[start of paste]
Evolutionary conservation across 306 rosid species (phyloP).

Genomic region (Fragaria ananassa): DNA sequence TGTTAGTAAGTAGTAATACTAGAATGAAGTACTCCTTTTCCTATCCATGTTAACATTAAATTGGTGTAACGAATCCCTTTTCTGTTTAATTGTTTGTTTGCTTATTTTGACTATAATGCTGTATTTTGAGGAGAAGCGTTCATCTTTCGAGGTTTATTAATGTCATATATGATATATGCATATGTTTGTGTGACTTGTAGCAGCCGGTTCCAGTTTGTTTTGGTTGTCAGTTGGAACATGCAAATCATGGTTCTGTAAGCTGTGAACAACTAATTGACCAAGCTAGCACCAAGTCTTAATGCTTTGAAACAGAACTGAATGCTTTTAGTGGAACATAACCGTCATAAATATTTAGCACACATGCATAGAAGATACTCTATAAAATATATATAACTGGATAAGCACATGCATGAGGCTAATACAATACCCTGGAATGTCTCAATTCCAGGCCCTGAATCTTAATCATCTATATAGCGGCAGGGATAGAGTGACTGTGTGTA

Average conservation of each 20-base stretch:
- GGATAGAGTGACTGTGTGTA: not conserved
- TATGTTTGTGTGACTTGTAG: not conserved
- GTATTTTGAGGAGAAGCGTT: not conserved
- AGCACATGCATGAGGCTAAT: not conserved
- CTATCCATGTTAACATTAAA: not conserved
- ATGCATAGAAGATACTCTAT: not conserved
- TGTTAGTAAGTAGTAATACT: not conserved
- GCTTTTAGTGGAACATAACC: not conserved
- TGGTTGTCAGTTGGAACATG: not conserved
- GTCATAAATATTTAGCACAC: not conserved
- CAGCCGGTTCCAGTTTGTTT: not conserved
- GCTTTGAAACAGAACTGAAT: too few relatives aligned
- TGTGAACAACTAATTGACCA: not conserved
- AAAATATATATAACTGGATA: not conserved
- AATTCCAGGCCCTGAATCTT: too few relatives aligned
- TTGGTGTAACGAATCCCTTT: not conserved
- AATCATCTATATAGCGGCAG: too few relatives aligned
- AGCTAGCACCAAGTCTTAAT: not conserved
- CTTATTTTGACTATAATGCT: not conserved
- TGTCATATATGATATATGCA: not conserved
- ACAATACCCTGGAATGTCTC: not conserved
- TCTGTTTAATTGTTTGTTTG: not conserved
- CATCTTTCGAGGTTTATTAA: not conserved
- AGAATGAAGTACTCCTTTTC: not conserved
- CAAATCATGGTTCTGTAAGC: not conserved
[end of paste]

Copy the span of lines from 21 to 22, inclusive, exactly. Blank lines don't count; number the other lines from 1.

- AGCTAGCACCAAGTCTTAAT: not conserved
- CTTATTTTGACTATAATGCT: not conserved